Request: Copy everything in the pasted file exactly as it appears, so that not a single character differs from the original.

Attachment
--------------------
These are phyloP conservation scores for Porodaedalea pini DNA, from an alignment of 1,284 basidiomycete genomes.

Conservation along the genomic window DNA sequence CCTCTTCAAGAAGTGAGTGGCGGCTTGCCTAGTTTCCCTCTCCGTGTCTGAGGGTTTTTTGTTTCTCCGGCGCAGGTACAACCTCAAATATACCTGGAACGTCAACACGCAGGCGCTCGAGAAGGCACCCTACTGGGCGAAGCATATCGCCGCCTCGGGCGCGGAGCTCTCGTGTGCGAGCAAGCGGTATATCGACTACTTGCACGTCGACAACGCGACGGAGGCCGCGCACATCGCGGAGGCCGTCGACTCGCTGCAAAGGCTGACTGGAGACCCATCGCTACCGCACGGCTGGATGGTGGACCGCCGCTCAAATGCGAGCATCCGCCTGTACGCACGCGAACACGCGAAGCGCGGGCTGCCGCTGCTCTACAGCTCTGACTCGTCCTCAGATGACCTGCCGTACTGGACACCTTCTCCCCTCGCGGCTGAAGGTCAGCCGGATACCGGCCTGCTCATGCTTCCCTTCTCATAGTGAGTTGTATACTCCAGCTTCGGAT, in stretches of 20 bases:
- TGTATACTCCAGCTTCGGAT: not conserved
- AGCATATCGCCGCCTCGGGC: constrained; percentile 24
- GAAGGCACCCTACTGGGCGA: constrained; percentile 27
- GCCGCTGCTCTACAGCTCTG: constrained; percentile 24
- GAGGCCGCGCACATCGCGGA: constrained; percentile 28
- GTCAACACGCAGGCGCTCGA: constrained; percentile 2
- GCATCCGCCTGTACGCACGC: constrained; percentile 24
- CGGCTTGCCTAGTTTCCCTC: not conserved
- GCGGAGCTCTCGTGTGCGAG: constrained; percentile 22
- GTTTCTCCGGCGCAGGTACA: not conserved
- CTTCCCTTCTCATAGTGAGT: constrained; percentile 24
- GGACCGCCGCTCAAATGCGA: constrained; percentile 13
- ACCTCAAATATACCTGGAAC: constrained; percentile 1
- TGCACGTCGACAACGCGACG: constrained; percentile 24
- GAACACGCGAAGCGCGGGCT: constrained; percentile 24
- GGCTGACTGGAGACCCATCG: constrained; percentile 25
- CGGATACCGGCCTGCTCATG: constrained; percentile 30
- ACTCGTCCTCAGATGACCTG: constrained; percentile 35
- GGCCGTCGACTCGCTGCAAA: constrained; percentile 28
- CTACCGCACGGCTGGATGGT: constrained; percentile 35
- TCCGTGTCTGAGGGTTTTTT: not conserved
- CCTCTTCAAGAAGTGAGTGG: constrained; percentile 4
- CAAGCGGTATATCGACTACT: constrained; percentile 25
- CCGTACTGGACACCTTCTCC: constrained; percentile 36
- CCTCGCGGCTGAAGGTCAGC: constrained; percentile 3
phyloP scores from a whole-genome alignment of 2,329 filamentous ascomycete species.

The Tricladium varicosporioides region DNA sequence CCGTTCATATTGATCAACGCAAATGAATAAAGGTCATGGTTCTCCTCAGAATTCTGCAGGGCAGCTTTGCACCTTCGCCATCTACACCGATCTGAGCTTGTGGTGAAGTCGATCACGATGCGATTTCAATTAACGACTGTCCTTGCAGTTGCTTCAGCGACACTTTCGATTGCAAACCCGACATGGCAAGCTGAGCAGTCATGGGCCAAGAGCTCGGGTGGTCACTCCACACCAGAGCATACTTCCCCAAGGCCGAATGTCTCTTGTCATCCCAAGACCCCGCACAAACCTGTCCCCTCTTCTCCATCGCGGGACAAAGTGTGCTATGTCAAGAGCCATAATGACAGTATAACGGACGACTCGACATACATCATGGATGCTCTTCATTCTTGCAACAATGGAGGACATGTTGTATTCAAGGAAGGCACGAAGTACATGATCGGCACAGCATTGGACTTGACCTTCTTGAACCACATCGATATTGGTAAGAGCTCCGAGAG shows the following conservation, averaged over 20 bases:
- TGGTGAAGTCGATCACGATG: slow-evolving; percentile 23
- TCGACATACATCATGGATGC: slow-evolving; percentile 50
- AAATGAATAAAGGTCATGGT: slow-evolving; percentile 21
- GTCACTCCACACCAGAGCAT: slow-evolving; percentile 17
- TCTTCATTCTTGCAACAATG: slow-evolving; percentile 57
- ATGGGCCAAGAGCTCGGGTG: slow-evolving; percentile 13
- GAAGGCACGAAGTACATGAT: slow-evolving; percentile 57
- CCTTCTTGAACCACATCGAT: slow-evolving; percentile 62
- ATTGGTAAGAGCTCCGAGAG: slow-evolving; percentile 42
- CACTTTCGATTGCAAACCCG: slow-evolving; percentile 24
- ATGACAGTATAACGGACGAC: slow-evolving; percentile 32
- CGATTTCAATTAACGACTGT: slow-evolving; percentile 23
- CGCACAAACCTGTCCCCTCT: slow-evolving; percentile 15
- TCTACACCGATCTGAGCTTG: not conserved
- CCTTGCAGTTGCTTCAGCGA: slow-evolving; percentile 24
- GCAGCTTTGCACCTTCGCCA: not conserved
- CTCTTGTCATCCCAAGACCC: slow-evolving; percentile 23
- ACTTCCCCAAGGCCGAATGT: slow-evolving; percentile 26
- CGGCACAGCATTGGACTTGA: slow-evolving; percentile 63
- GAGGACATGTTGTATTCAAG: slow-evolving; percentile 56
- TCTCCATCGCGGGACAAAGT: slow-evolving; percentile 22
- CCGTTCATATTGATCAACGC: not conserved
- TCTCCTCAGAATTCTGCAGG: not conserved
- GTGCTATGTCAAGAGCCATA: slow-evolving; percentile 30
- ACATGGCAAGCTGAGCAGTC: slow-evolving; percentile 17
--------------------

These are phyloP conservation scores for Porodaedalea pini DNA, from an alignment of 1,284 basidiomycete genomes.

Conservation along the genomic window DNA sequence CCTCTTCAAGAAGTGAGTGGCGGCTTGCCTAGTTTCCCTCTCCGTGTCTGAGGGTTTTTTGTTTCTCCGGCGCAGGTACAACCTCAAATATACCTGGAACGTCAACACGCAGGCGCTCGAGAAGGCACCCTACTGGGCGAAGCATATCGCCGCCTCGGGCGCGGAGCTCTCGTGTGCGAGCAAGCGGTATATCGACTACTTGCACGTCGACAACGCGACGGAGGCCGCGCACATCGCGGAGGCCGTCGACTCGCTGCAAAGGCTGACTGGAGACCCATCGCTACCGCACGGCTGGATGGTGGACCGCCGCTCAAATGCGAGCATCCGCCTGTACGCACGCGAACACGCGAAGCGCGGGCTGCCGCTGCTCTACAGCTCTGACTCGTCCTCAGATGACCTGCCGTACTGGACACCTTCTCCCCTCGCGGCTGAAGGTCAGCCGGATACCGGCCTGCTCATGCTTCCCTTCTCATAGTGAGTTGTATACTCCAGCTTCGGAT, in stretches of 20 bases:
- TGTATACTCCAGCTTCGGAT: not conserved
- AGCATATCGCCGCCTCGGGC: constrained; percentile 24
- GAAGGCACCCTACTGGGCGA: constrained; percentile 27
- GCCGCTGCTCTACAGCTCTG: constrained; percentile 24
- GAGGCCGCGCACATCGCGGA: constrained; percentile 28
- GTCAACACGCAGGCGCTCGA: constrained; percentile 2
- GCATCCGCCTGTACGCACGC: constrained; percentile 24
- CGGCTTGCCTAGTTTCCCTC: not conserved
- GCGGAGCTCTCGTGTGCGAG: constrained; percentile 22
- GTTTCTCCGGCGCAGGTACA: not conserved
- CTTCCCTTCTCATAGTGAGT: constrained; percentile 24
- GGACCGCCGCTCAAATGCGA: constrained; percentile 13
- ACCTCAAATATACCTGGAAC: constrained; percentile 1
- TGCACGTCGACAACGCGACG: constrained; percentile 24
- GAACACGCGAAGCGCGGGCT: constrained; percentile 24
- GGCTGACTGGAGACCCATCG: constrained; percentile 25
- CGGATACCGGCCTGCTCATG: constrained; percentile 30
- ACTCGTCCTCAGATGACCTG: constrained; percentile 35
- GGCCGTCGACTCGCTGCAAA: constrained; percentile 28
- CTACCGCACGGCTGGATGGT: constrained; percentile 35
- TCCGTGTCTGAGGGTTTTTT: not conserved
- CCTCTTCAAGAAGTGAGTGG: constrained; percentile 4
- CAAGCGGTATATCGACTACT: constrained; percentile 25
- CCGTACTGGACACCTTCTCC: constrained; percentile 36
- CCTCGCGGCTGAAGGTCAGC: constrained; percentile 3
phyloP scores from a whole-genome alignment of 2,329 filamentous ascomycete species.

The Tricladium varicosporioides region DNA sequence CCGTTCATATTGATCAACGCAAATGAATAAAGGTCATGGTTCTCCTCAGAATTCTGCAGGGCAGCTTTGCACCTTCGCCATCTACACCGATCTGAGCTTGTGGTGAAGTCGATCACGATGCGATTTCAATTAACGACTGTCCTTGCAGTTGCTTCAGCGACACTTTCGATTGCAAACCCGACATGGCAAGCTGAGCAGTCATGGGCCAAGAGCTCGGGTGGTCACTCCACACCAGAGCATACTTCCCCAAGGCCGAATGTCTCTTGTCATCCCAAGACCCCGCACAAACCTGTCCCCTCTTCTCCATCGCGGGACAAAGTGTGCTATGTCAAGAGCCATAATGACAGTATAACGGACGACTCGACATACATCATGGATGCTCTTCATTCTTGCAACAATGGAGGACATGTTGTATTCAAGGAAGGCACGAAGTACATGATCGGCACAGCATTGGACTTGACCTTCTTGAACCACATCGATATTGGTAAGAGCTCCGAGAG shows the following conservation, averaged over 20 bases:
- TGGTGAAGTCGATCACGATG: slow-evolving; percentile 23
- TCGACATACATCATGGATGC: slow-evolving; percentile 50
- AAATGAATAAAGGTCATGGT: slow-evolving; percentile 21
- GTCACTCCACACCAGAGCAT: slow-evolving; percentile 17
- TCTTCATTCTTGCAACAATG: slow-evolving; percentile 57
- ATGGGCCAAGAGCTCGGGTG: slow-evolving; percentile 13
- GAAGGCACGAAGTACATGAT: slow-evolving; percentile 57
- CCTTCTTGAACCACATCGAT: slow-evolving; percentile 62
- ATTGGTAAGAGCTCCGAGAG: slow-evolving; percentile 42
- CACTTTCGATTGCAAACCCG: slow-evolving; percentile 24
- ATGACAGTATAACGGACGAC: slow-evolving; percentile 32
- CGATTTCAATTAACGACTGT: slow-evolving; percentile 23
- CGCACAAACCTGTCCCCTCT: slow-evolving; percentile 15
- TCTACACCGATCTGAGCTTG: not conserved
- CCTTGCAGTTGCTTCAGCGA: slow-evolving; percentile 24
- GCAGCTTTGCACCTTCGCCA: not conserved
- CTCTTGTCATCCCAAGACCC: slow-evolving; percentile 23
- ACTTCCCCAAGGCCGAATGT: slow-evolving; percentile 26
- CGGCACAGCATTGGACTTGA: slow-evolving; percentile 63
- GAGGACATGTTGTATTCAAG: slow-evolving; percentile 56
- TCTCCATCGCGGGACAAAGT: slow-evolving; percentile 22
- CCGTTCATATTGATCAACGC: not conserved
- TCTCCTCAGAATTCTGCAGG: not conserved
- GTGCTATGTCAAGAGCCATA: slow-evolving; percentile 30
- ACATGGCAAGCTGAGCAGTC: slow-evolving; percentile 17